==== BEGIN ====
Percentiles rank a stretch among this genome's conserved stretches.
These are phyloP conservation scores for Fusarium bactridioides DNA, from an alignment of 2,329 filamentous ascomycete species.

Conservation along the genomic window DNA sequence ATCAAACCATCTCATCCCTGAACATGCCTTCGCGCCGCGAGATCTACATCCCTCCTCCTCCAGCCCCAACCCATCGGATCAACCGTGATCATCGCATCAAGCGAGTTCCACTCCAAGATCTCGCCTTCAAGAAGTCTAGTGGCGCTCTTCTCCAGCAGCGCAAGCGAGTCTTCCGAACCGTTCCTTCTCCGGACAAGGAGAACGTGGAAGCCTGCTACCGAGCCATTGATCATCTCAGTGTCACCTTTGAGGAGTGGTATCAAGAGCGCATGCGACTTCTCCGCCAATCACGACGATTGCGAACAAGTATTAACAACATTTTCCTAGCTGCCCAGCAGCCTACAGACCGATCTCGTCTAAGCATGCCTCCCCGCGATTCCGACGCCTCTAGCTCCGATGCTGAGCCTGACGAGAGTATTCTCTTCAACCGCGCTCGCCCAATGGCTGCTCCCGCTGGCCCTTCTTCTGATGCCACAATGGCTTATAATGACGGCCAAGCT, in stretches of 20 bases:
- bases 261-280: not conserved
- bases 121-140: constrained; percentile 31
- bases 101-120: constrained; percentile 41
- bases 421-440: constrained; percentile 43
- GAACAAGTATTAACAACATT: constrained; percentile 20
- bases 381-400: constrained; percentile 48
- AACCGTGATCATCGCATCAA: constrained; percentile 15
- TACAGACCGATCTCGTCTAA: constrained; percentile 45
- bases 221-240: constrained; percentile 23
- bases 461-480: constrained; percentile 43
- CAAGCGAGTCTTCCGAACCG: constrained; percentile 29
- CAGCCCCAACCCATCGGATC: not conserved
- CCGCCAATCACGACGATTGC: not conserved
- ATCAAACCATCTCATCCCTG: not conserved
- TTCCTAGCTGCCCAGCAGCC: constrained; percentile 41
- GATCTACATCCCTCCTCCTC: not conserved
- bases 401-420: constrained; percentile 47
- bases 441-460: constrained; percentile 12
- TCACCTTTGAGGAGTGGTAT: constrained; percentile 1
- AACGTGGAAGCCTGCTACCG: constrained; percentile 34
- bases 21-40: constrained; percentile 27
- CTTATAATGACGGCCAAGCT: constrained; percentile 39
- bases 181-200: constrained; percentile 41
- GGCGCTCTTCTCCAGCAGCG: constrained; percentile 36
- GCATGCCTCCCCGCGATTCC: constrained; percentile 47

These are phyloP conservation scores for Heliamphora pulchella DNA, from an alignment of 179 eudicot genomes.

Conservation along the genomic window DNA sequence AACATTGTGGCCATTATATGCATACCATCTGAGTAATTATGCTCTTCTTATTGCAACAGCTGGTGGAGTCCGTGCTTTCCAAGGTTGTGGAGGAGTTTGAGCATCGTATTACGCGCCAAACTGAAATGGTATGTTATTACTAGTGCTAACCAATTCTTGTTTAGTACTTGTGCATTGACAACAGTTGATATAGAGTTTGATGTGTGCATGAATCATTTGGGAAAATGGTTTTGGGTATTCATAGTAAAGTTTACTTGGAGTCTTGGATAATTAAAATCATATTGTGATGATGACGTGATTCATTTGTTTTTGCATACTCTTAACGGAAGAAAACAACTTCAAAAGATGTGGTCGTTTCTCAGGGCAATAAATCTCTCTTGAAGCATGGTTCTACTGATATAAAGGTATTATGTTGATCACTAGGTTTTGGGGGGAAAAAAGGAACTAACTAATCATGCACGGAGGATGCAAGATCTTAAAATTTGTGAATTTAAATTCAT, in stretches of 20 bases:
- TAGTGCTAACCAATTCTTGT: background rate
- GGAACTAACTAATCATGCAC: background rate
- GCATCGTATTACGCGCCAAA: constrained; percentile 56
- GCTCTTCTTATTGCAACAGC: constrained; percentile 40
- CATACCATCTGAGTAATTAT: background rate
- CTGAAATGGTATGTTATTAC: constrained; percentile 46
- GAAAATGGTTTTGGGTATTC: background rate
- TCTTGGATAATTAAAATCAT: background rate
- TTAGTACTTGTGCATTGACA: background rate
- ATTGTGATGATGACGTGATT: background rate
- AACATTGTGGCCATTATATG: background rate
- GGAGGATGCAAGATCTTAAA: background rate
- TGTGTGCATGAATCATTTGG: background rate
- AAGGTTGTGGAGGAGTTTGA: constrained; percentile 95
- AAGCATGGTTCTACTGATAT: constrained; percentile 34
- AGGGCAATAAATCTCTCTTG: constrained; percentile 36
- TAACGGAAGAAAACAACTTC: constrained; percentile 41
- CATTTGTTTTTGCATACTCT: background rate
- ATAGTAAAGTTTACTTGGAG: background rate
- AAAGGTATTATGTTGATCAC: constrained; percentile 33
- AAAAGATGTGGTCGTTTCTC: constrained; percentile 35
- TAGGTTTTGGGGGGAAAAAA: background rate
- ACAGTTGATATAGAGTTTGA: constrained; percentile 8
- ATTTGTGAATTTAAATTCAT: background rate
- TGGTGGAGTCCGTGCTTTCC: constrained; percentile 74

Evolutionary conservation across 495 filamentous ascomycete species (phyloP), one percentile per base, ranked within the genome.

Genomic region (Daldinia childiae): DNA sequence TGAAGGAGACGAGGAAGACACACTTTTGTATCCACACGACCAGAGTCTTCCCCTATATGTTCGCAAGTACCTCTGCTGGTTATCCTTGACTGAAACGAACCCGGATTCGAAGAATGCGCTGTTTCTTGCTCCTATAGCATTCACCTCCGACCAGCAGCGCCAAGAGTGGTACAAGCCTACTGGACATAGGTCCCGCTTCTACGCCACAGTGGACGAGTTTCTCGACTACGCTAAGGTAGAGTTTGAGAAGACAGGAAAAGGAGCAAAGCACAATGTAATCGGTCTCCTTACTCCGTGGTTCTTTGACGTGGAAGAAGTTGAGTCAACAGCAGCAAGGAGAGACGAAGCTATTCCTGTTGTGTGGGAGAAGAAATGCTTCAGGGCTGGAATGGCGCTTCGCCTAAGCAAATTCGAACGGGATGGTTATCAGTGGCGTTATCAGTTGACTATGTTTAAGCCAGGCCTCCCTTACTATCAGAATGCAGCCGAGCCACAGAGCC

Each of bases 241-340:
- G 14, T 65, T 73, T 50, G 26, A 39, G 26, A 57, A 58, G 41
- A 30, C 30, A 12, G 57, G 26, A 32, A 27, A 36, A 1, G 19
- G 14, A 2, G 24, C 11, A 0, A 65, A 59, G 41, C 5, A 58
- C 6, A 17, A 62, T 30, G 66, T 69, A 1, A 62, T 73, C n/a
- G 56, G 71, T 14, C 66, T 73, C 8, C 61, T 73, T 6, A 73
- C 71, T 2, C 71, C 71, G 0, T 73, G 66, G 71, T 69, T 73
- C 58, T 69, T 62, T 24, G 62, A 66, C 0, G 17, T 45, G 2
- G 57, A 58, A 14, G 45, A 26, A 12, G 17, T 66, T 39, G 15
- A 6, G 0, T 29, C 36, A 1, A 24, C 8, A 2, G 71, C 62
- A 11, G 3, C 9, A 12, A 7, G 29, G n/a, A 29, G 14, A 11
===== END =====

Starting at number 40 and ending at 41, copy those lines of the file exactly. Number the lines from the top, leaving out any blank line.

- ATTGTGATGATGACGTGATT: background rate
- AACATTGTGGCCATTATATG: background rate